If you’re reading this, congratulations! You’ve made it to the ninth — yes, the NINTH — Democratic primary debate. With each new debate, a shrinking cohort of presidential contenders have had the opportunity to make their climate pitch before millions of Americans, moderators’ questions permitting. The candidates have grown increasingly adept at weaving issues like rising temperatures and environmental injustice into their answers to questions about trade, military spending, race, and war — topics that most politicians didn’t consider climate-adjacent just four short years ago.

Still, climate change racked up just a handful of minutes at previous debates, despite the fact that polls have shown it’s a top priority for voters. In Nevada, where Wednesday’s debate took place, recent polling shows climate change is a defining issue for likely Democratic caucusgoers, particularly Latinos.

Wednesday’s debate was different from the eight that came before it in one major way: It was the first debate in American history moderated by a climate journalist. Vanessa Huac, a climate correspondent for the American Spanish-language television network Telemundo, was one of five moderators grilling candidates. Huac heads up Telemundo’s environmental investigative unit and has been covering climate and environmental issues for more than 20 years. In an interview with NPR’s The World on Tuesday, she said MSNBC tapped her for the debate specifically because “climate change is going to be a key and a decisive issue for many voters.”

Does that mean climate change was finally a key and decisive issue on the debate stage? You bet. And Huac wasn’t the only one asking tough climate questions.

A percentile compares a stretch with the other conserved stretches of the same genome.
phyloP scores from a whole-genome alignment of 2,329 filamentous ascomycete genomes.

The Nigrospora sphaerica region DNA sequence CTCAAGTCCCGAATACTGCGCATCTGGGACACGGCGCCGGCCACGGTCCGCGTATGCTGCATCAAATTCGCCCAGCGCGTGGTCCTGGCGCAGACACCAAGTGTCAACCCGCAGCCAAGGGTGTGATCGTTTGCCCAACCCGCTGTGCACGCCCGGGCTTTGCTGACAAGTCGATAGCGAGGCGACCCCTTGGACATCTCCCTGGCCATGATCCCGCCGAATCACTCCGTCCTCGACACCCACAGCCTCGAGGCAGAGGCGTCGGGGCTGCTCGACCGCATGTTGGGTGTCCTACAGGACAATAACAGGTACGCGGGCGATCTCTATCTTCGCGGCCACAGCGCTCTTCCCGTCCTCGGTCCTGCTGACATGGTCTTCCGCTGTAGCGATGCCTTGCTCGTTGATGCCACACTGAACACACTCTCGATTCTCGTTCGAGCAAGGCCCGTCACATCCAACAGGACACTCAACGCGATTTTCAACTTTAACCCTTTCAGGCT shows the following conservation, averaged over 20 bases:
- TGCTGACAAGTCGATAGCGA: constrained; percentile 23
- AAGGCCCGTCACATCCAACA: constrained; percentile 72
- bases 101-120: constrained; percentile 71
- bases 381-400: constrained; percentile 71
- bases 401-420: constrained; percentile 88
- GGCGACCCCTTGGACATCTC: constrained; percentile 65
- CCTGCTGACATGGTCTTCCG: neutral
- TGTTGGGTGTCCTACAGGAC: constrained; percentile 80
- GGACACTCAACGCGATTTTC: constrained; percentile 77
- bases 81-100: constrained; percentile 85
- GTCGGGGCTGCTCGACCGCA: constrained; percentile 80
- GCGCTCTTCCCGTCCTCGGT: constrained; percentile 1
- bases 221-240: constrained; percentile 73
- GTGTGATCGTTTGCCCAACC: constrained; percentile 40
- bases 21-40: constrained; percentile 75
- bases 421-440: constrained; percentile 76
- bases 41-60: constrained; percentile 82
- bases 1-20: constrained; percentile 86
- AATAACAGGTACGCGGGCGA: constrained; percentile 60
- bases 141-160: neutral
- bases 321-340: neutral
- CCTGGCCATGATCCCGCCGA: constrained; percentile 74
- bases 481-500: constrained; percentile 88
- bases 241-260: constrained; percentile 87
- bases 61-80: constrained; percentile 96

For 16 minutes, the candidates took a break from piling on newcomer candidate and former New York City Mayor Michael Bloomberg to talk climate policy. The discussion was sparked by a question from moderator Jon Ralston, founder of the Nevada Independent, who asked about the threat that extreme heat poses to the livelihood of the state. “What specific policies would you implement that would keep Las Vegas and Reno livable?” he asked Joe Biden, who used his moment in the spotlight to plug high-speed rail — an arena in which the U.S. is far behind other countries.

“I would invest in rail, rail, rail,” the former vice president said. “Rail can take hundreds of thousands, millions of cars off the road.” But while Biden spoke in optimistic platitudes in response to this first question, he was forced to get specific a few minutes later, when Huac asked whether he’d hold oil and gas executives accountable for exacerbating the climate crisis.

“If you demonstrate that they, in fact, have done things already that are bad and they’ve been lying, they should be able to be sued,” he said, referring to the CEOs of oil and gas companies. “They should be able to be held personally accountable.” It looks like Senator Elizabeth Warren’s repeated promises to take on corporate accountability might have rubbed off on the former vice president.

Bloomberg, who has made fighting climate change a key component of his philanthropy, touted his “Beyond Coal” partnership with the Sierra Club to shutter coal plants across the nation. “We’ve closed 304 out of the 530 coal-fired power plants in the United States,” he said.

But he didn’t seem as keen to shutter natural gas plants. After Senator Amy Klobuchar doubled down on her assertion that natural gas is a “transitional fuel,” Bloomberg agreed. (Natural gas emits less carbon than oil — but more methane, a powerful greenhouse gas.) “We’re not going to get rid of fracking,” Bloomberg said. That set him apart from Senators Bernie Sanders and Elizabeth Warren, who have said they’d ban fracking.

The candidates also differed on how to rein in China’s greenhouse gas emissions. Bloomberg said “going to war” with China over its emissions wasn’t the right call. Instead, he suggested convincing China’s leaders that bringing down emissions is in their own best interest. “Their people are going to die just as our people are going to die,” he said. Former South Bend, Indiana, Mayor Pete Buttigieg disagreed with that approach, arguing that “America has repeatedly overestimated our ability to shape Chinese ambitions.”

One thing the Democrats on stage seemed to agree on was that climate change is an existential threat that needs to be addressed immediately, not decades in the future. “Let’s be real about the deadline: It’s not 2050. It’s not 2040. It’s not 2030,” Buttigieg said. “It’s 2020.”